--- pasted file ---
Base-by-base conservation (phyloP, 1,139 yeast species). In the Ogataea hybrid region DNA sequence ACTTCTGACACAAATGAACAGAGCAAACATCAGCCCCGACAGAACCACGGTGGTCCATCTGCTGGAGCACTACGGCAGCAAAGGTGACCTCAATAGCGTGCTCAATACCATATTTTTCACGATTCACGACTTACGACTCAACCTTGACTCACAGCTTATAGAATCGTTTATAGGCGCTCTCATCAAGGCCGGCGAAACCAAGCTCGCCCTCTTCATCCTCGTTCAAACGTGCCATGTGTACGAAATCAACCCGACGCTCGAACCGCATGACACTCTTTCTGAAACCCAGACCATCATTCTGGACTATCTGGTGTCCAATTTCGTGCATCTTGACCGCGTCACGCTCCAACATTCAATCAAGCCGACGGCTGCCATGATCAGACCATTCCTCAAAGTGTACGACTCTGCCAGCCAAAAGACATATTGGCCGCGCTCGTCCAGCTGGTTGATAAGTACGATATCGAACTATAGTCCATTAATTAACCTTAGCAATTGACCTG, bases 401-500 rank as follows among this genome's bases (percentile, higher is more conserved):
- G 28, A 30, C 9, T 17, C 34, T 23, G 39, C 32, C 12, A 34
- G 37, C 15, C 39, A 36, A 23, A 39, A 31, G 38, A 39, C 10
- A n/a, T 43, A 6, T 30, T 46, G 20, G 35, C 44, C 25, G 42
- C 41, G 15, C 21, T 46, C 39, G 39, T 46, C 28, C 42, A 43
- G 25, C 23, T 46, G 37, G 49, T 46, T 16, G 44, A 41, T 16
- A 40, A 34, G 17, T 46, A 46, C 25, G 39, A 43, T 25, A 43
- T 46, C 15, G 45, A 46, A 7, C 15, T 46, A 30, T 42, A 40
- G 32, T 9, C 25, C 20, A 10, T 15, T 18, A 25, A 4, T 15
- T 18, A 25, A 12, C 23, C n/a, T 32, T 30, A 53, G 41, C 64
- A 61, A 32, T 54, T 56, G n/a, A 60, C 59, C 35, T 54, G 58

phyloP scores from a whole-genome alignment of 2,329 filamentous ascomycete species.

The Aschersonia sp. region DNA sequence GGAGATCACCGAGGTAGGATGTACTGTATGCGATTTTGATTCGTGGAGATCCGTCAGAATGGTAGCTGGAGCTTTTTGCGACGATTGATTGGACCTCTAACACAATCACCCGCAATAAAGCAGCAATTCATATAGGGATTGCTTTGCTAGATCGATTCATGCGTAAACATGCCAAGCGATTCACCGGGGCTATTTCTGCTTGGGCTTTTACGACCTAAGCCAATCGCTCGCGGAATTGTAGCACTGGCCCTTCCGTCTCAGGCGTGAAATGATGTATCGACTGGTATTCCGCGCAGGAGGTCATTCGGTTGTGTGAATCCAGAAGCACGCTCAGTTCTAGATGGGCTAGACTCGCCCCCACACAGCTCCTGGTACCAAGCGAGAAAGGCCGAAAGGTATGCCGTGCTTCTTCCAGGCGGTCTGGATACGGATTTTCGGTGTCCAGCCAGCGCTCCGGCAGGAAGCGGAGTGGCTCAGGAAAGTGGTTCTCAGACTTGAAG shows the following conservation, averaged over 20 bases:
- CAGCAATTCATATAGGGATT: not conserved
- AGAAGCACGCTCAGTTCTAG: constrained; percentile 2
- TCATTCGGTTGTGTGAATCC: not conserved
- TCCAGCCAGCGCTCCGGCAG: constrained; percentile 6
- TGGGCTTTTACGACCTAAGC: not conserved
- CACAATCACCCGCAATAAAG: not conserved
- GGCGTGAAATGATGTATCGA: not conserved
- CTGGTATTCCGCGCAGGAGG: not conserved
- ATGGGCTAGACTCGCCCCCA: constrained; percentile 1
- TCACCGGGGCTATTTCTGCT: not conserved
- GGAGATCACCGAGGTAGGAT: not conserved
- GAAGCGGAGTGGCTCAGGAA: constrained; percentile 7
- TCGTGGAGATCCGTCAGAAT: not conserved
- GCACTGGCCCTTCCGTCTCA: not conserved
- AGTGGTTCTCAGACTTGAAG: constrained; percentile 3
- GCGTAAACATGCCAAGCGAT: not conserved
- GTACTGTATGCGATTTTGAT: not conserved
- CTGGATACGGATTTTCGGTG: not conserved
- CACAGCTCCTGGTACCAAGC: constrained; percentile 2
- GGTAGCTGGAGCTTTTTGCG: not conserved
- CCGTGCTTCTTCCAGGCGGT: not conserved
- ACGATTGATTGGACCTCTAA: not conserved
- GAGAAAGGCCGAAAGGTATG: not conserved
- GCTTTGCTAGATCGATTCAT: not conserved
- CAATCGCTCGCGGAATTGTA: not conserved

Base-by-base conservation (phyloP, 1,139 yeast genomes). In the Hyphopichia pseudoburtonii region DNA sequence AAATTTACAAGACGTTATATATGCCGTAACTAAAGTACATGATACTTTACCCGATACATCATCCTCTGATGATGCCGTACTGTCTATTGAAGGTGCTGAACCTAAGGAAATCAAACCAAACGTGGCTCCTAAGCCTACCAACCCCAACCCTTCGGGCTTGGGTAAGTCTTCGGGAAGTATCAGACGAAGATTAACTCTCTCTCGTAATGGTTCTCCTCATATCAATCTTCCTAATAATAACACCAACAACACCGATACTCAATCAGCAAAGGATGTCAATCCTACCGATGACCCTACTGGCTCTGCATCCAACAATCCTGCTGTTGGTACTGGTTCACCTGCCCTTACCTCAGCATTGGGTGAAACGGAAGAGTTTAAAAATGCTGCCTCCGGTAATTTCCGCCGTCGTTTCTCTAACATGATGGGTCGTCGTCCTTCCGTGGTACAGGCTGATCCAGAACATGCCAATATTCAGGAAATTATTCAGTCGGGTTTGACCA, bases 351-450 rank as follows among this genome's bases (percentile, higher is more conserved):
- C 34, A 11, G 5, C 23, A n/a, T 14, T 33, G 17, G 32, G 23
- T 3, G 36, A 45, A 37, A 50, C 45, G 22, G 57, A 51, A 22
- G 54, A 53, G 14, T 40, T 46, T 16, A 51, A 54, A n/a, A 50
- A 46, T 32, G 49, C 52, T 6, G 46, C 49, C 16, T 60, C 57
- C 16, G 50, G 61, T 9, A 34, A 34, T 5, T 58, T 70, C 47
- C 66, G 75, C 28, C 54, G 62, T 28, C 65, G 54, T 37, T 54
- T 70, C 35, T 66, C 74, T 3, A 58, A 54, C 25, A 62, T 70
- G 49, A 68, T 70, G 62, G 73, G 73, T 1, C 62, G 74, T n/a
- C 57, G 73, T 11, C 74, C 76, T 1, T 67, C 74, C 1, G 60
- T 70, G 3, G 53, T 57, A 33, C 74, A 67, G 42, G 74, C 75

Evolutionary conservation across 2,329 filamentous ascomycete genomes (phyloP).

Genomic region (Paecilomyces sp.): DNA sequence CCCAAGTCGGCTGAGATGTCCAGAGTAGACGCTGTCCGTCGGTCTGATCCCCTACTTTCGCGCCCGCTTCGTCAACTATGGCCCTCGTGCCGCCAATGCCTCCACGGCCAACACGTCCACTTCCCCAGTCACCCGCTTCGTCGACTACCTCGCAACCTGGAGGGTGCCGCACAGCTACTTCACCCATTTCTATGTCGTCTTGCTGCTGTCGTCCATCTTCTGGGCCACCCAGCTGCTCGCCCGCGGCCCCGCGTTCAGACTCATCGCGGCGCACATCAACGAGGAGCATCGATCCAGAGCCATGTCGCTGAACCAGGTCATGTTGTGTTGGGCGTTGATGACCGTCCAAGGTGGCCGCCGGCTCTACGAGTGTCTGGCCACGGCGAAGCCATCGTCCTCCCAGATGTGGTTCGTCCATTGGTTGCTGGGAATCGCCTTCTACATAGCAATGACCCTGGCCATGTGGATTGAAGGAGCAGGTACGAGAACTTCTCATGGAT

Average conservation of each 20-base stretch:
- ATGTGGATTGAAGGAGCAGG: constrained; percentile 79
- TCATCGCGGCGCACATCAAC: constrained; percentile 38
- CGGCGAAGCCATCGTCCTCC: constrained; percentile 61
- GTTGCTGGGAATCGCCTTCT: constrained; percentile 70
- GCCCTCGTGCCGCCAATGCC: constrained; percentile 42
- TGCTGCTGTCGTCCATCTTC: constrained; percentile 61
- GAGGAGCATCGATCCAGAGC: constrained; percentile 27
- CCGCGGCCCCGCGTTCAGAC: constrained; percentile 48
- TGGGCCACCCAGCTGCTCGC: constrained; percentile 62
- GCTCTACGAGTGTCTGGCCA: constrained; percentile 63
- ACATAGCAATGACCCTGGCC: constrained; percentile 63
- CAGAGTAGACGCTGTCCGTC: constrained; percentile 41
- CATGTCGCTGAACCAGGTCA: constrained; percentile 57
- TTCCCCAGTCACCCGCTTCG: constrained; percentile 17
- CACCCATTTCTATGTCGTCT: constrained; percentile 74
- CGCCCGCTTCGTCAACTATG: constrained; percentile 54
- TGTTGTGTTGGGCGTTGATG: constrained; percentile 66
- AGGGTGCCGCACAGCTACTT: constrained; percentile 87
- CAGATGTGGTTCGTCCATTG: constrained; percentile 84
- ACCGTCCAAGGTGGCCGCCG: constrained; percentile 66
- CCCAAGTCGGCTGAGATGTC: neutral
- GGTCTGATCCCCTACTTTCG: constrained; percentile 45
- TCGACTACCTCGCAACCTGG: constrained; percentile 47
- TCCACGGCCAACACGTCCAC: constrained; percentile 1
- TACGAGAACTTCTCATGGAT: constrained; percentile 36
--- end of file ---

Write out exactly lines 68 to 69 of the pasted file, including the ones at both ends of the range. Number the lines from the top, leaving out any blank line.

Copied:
- CGCCCGCTTCGTCAACTATG: constrained; percentile 54
- TGTTGTGTTGGGCGTTGATG: constrained; percentile 66